Oilfield operators and service companies continually face challenges to provide completions that not only produce at optimum levels but also accelerate return on investment (ROI). These operational demands are further complicated by the fact that the range of reservoir scenarios continues to expand. In attempting to satisfy these needs, one component of the completion process is often over looked or taken for granted - the perforation process.
In the energy industry, many companies base their selection of shaped-charge perforators solely on API Section I criteria such as depth of penetration or casing-exit hole size. Other factors, such as the actual performance of given shaped charges at in situ conditions, also should be evaluated when making perforating decisions for the completion process. Focusing perforator system performance on reservoir productivity rather than on the shaped-charge performance optimized for concrete testing (which is the case with API Section I) can ultimately lead to significant improvement in well inflow performance.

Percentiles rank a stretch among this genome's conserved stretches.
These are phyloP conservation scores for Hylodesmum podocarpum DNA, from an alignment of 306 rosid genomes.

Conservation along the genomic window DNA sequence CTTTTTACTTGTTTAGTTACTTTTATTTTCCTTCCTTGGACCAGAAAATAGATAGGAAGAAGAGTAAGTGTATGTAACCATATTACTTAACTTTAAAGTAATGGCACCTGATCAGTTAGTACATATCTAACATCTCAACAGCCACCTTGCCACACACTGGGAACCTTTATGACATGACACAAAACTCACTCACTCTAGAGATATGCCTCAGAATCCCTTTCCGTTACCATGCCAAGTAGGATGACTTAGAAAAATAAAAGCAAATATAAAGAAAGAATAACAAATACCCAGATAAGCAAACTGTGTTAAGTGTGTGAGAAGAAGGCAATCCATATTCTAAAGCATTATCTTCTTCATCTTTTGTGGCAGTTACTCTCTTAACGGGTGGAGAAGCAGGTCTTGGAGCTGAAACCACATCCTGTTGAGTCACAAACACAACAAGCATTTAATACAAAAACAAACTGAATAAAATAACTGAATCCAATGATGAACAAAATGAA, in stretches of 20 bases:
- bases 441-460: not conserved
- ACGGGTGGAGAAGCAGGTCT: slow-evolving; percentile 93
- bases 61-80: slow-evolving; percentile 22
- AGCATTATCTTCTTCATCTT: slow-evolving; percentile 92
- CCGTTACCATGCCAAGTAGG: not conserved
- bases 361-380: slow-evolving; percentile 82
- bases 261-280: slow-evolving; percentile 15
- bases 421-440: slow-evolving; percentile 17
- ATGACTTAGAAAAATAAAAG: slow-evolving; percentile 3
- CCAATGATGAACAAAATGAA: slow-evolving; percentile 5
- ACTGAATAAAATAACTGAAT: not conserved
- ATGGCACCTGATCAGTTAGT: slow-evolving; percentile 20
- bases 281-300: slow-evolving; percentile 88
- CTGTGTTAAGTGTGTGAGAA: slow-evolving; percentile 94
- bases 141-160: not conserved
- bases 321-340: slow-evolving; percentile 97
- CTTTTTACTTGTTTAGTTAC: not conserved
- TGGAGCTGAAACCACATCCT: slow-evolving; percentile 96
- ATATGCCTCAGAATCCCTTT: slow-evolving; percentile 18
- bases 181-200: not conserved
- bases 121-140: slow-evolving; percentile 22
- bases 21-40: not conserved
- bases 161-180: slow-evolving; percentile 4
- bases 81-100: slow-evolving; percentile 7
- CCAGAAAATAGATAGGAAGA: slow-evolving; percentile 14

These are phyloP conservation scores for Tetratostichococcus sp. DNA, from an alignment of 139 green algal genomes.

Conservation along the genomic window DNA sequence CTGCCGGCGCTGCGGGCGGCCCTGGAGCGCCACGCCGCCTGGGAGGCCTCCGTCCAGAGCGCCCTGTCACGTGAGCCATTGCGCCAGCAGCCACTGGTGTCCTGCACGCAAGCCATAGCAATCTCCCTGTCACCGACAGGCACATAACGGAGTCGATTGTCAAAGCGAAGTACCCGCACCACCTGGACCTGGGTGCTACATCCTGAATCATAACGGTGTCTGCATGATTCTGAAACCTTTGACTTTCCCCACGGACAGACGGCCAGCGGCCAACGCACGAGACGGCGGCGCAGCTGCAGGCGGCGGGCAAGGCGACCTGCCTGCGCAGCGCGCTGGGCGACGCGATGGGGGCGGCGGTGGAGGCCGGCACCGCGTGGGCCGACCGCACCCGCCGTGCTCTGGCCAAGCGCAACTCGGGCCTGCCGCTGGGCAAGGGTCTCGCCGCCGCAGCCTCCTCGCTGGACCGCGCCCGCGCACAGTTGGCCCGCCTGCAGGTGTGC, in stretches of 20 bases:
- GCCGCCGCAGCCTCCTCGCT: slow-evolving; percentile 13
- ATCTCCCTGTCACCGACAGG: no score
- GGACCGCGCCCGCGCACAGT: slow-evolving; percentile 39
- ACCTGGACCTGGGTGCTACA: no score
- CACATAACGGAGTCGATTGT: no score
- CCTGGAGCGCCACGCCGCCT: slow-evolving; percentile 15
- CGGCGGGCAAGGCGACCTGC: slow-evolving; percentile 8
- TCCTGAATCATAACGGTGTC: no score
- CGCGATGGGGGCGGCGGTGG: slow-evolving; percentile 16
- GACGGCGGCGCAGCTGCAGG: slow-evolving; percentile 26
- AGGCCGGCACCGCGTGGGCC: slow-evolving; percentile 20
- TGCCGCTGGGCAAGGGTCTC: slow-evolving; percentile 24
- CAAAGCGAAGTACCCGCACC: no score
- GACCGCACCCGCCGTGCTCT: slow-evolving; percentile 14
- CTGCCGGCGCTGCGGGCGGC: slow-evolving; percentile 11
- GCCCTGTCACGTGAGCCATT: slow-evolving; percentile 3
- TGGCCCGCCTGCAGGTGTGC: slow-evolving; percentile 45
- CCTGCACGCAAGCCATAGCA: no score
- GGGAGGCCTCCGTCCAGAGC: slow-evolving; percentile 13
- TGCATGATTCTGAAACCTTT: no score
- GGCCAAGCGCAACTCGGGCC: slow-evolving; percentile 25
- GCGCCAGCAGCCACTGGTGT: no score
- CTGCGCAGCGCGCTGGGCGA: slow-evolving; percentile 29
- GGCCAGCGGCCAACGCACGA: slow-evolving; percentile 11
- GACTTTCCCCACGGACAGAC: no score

Although API RP43 Section IV perforating procedures (to evaluate well perforators under in-situ conditions) have existed since 1985, there has been limited field validation of experimental results and model predictions based on these procedures.1-3 This paper discusses insights gained from a series of Section IV tests conducted with Berea and Castlegate sandstone cores under varying in situ conditions. The Section IV lab experiments represent physical models of the near-wellbore region during perforation and completion processes under in-situ stress. The results of these experiments indicate that understanding the inherent system inadequacies and experimental conditions is critical to proper integration of the results with theoretical models and field data.